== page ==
Title IX is a federal law that prohibits schools that accept federal funding from discriminating on the basis of sex. As I’ve discussed in previous pieces, this includes discrimination in providing athletic opportunities, failing to properly address sexual harassment and sexual assault, gender-based harassment and bullying, and dress codes. It is generally understood that Title IX applies in all public schools, from kindergarten through graduate programs, and also applies to most private colleges because of their participation in federal financial aid programs. But courts have held that Title IX may also apply to private (including parochial) elementary and high schools. Conversely, there are private colleges and universities that have taken steps to ensure that Title IX does not apply to them. It is important for any students or parents dealing with discrimination issues at school to understand whether Title IX may protect them. Continue reading
It’s not as easy as it used to be to answer the question of who’s the boss. Many employees survive on a patchwork of part-time jobs; the gig economy is growing fast enough to double in the next few years. Indeed, a recent study released by Upwork and the Freelancers Union predicts that most workers will be freelancers by the years 2020. As facts in the workplace evolve, so must the law.
That’s exactly what happened last fall in Gallagher v. Chambers, a case decided by the Massachusetts Appeals Court. There, the Court clarified the test for identifying an employer under the Massachusetts Wage Act. Previously, courts had applied a common-law set of factors that led to inconsistent results in lower courts, which in some cases dismissed corporate defendants even though those entities benefitted from a plaintiff’s work. In Gallagher, a home health aide sued to recover for unpaid overtime wages. She named as defendants both her former customer – who had overseen her work on a daily basis – and the agency that had helped her find the placement and processed her paychecks. That raised the question of whether both were really her “employers” for purposes of the Wage Act. The Appeals Court took the opportunity to refine the rule for answering that question.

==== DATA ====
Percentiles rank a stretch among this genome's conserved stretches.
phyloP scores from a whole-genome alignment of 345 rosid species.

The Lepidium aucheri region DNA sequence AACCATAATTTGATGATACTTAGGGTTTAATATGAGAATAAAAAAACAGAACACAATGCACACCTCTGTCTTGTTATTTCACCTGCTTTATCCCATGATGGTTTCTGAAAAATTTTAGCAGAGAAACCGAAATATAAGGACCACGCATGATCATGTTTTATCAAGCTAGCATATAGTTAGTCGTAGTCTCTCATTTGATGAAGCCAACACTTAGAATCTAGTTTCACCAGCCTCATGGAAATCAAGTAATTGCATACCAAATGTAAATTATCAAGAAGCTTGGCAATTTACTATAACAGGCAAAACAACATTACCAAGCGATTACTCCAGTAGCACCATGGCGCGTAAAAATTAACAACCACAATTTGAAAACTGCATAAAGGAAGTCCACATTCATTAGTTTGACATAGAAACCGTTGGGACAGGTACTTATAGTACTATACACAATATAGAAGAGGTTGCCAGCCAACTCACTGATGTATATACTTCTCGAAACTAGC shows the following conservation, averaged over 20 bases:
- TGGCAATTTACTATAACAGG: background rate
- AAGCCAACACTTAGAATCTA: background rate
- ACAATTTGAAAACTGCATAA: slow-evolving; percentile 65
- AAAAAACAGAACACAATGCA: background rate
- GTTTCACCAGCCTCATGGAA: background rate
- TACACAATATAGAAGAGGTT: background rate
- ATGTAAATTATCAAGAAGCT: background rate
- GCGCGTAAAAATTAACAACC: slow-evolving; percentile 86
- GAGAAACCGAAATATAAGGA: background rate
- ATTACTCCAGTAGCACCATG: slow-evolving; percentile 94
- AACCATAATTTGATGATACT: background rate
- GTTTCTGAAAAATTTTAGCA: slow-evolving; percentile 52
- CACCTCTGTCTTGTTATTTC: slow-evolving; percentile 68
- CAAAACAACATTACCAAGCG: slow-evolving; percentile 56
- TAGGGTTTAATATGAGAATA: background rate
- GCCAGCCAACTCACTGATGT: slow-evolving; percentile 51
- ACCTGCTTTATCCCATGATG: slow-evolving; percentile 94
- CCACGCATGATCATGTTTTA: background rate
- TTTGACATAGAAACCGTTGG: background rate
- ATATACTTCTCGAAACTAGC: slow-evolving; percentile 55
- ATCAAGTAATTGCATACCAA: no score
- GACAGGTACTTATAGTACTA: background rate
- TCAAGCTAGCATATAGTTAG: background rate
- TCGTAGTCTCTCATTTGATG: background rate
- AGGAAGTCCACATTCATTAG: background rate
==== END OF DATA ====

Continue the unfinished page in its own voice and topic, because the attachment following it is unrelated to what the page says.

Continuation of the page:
On January 29, the Supreme Judicial Court in Mui v. Massachusetts Port Authority held that accrued but unused sick pay is not subject to the state Wage Act, even if the employer has agreed to pay out some or all of the sick pay when an employee separates from employment. While the result may make sense on the facts of this case, and is generally consistent with the way the Wage Act is currently drafted, the Court’s decision sweeps more broadly than it needs to. It removes a powerful incentive for employers to promptly pay compensation that is due to some employees at the end of their employment.
In Mui, MassPort (the agency responsible for Logan Airport, among other things) began the process of discharging the plaintiff, a longtime employee, after he made an apparent suicide attempt that caused property damage. Before that process completed, Mui retired from MassPort, and an arbitrator later decided that MassPort could not fire him because he had already retired. MassPort had a policy of paying a portion of accrued but unused sick time to employees upon their departure, unless they were discharged for cause. MassPort at least initially refused to give Mui his sick pay (which amounted to about $47,000) because it claimed he had been discharged for cause. Continue reading
In the recently decided Commonwealth v. McGonagle, the Supreme Judicial Court considered whether a Massachusetts statute that allows victims of crimes to recommend a sentence violates (1) the Eighth Amendment to the U.S. Constitution and Article 26 of the Massachusetts Declaration of Rights (particularly in light of the U.S. Supreme Court’s recent decision in Bosse v. Oklahoma, 137 S. Ct. 1 (2016)); and (2) the defendant’s due process rights. The SJC concluded that consideration of a victim’s sentence recommendation in a non-capital case does not violate either the federal or Massachusetts constitutions. While victims’ accounts regarding the effect of the crime provide relevant information for a sentencing judge, allowing victims to make a specific sentence recommendation seems unfairly prejudicial to the defendant and irrelevant, and the SJC’s reasoning in this case does not go far enough in addressing these concerns.